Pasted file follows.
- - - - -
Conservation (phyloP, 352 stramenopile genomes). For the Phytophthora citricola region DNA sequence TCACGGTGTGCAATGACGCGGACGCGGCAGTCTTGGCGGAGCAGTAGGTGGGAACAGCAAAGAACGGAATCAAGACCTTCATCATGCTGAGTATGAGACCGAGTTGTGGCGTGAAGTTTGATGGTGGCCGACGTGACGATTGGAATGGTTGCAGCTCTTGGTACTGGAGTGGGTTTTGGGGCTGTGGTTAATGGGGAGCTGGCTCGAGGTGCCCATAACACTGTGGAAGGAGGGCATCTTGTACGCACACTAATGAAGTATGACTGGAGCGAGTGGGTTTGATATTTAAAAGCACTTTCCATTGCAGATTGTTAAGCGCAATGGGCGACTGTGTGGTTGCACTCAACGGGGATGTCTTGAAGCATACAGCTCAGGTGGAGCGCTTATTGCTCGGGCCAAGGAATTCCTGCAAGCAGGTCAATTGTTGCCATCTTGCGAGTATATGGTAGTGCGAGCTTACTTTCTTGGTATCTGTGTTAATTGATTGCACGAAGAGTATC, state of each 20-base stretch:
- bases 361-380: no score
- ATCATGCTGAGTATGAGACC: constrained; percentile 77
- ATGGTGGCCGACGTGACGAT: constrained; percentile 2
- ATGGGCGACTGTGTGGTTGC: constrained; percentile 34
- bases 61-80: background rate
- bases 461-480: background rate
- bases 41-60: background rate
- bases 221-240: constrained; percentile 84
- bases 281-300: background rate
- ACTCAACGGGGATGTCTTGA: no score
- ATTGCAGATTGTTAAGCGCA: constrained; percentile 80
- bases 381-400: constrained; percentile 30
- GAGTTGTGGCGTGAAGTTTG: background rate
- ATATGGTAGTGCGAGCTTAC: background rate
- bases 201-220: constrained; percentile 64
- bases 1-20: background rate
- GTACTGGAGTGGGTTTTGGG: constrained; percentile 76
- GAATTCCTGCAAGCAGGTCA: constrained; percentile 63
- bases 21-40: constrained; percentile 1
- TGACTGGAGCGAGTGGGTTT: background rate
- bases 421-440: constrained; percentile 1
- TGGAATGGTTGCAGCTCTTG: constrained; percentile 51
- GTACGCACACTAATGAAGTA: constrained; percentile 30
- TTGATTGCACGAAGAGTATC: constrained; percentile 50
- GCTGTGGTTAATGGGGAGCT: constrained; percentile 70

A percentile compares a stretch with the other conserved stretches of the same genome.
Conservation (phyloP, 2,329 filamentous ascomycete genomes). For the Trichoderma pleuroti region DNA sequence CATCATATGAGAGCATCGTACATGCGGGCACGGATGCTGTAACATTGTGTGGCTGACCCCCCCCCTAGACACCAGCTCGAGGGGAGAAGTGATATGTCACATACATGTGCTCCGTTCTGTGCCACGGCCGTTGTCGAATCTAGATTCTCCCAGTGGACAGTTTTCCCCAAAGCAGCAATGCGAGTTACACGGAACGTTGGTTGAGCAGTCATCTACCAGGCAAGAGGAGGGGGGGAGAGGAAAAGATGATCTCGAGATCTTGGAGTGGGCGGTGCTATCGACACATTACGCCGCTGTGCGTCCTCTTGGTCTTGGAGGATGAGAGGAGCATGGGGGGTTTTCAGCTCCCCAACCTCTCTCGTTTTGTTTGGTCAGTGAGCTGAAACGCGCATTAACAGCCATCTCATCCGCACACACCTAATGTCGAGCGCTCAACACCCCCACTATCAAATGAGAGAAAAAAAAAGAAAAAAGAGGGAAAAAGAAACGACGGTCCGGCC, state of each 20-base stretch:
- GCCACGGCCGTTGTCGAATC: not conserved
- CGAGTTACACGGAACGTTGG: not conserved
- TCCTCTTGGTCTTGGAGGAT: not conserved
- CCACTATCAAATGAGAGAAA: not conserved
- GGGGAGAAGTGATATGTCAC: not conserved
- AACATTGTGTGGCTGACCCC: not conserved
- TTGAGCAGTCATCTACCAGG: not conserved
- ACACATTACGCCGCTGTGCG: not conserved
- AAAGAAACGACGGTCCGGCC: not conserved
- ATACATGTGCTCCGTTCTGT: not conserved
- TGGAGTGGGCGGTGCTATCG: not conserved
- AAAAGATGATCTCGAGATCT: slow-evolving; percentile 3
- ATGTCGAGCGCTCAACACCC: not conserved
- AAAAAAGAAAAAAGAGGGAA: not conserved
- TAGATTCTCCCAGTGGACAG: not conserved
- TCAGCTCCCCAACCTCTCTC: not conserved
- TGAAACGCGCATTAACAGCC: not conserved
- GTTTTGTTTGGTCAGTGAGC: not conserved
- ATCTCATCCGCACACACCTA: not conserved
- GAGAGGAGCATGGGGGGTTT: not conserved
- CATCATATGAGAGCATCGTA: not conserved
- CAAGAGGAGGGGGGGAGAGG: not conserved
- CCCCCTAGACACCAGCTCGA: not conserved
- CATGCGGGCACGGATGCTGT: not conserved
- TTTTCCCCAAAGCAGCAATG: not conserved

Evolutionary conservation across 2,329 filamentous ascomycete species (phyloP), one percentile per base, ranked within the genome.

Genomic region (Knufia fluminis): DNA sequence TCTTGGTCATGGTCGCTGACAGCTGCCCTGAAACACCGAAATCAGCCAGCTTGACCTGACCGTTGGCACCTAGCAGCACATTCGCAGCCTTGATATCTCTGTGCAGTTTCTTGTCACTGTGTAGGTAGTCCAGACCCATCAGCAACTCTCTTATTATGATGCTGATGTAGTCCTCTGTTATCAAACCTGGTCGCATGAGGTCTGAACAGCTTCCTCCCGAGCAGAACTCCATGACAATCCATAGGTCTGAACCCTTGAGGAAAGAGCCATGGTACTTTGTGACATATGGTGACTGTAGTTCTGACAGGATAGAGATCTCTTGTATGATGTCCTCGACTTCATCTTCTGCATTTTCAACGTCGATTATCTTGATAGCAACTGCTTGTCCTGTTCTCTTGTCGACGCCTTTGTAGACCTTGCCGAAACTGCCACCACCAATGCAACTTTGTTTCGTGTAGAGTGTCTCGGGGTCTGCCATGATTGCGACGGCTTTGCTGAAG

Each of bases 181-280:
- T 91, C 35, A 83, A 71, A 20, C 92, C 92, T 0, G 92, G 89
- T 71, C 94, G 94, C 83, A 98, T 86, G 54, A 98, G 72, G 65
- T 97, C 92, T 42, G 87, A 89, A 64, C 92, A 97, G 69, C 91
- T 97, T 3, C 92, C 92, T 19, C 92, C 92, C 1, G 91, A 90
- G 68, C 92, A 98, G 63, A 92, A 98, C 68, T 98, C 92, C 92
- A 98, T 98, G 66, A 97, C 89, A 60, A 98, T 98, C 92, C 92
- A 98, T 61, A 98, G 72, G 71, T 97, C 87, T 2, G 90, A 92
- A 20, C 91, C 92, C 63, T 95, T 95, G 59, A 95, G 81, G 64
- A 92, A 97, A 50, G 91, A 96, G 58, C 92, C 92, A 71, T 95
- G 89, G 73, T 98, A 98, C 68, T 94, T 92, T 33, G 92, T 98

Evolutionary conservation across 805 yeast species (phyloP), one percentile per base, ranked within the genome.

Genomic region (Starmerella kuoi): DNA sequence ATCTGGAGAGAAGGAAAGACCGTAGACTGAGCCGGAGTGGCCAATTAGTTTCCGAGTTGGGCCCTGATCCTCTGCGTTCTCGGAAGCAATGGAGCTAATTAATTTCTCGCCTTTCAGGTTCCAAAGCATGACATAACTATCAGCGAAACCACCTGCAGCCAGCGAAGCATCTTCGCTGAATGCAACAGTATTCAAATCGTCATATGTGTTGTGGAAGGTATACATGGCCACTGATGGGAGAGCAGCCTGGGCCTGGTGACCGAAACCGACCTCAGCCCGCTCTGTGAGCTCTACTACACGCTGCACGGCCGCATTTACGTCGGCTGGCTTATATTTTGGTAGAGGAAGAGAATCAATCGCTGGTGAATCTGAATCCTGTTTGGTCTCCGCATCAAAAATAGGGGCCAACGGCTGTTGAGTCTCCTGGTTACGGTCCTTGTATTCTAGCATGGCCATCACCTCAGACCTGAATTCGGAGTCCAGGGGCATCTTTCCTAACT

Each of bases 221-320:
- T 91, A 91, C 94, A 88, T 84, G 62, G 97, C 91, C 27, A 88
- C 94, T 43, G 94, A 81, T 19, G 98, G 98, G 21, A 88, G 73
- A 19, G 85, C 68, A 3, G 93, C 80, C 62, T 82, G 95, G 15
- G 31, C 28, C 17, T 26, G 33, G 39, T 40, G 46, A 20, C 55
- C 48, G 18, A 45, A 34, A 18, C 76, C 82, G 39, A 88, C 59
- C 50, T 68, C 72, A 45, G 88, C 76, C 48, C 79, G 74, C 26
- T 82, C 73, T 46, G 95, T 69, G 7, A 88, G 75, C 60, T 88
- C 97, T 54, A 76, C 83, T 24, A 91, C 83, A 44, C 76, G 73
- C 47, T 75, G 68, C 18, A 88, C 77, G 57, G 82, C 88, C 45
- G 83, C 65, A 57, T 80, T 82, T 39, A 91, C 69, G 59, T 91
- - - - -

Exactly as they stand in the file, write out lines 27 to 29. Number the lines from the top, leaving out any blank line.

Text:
A percentile compares a stretch with the other conserved stretches of the same genome.
Conservation (phyloP, 2,329 filamentous ascomycete genomes). For the Trichoderma pleuroti region DNA sequence CATCATATGAGAGCATCGTACATGCGGGCACGGATGCTGTAACATTGTGTGGCTGACCCCCCCCCTAGACACCAGCTCGAGGGGAGAAGTGATATGTCACATACATGTGCTCCGTTCTGTGCCACGGCCGTTGTCGAATCTAGATTCTCCCAGTGGACAGTTTTCCCCAAAGCAGCAATGCGAGTTACACGGAACGTTGGTTGAGCAGTCATCTACCAGGCAAGAGGAGGGGGGGAGAGGAAAAGATGATCTCGAGATCTTGGAGTGGGCGGTGCTATCGACACATTACGCCGCTGTGCGTCCTCTTGGTCTTGGAGGATGAGAGGAGCATGGGGGGTTTTCAGCTCCCCAACCTCTCTCGTTTTGTTTGGTCAGTGAGCTGAAACGCGCATTAACAGCCATCTCATCCGCACACACCTAATGTCGAGCGCTCAACACCCCCACTATCAAATGAGAGAAAAAAAAAGAAAAAAGAGGGAAAAAGAAACGACGGTCCGGCC, state of each 20-base stretch:
- GCCACGGCCGTTGTCGAATC: not conserved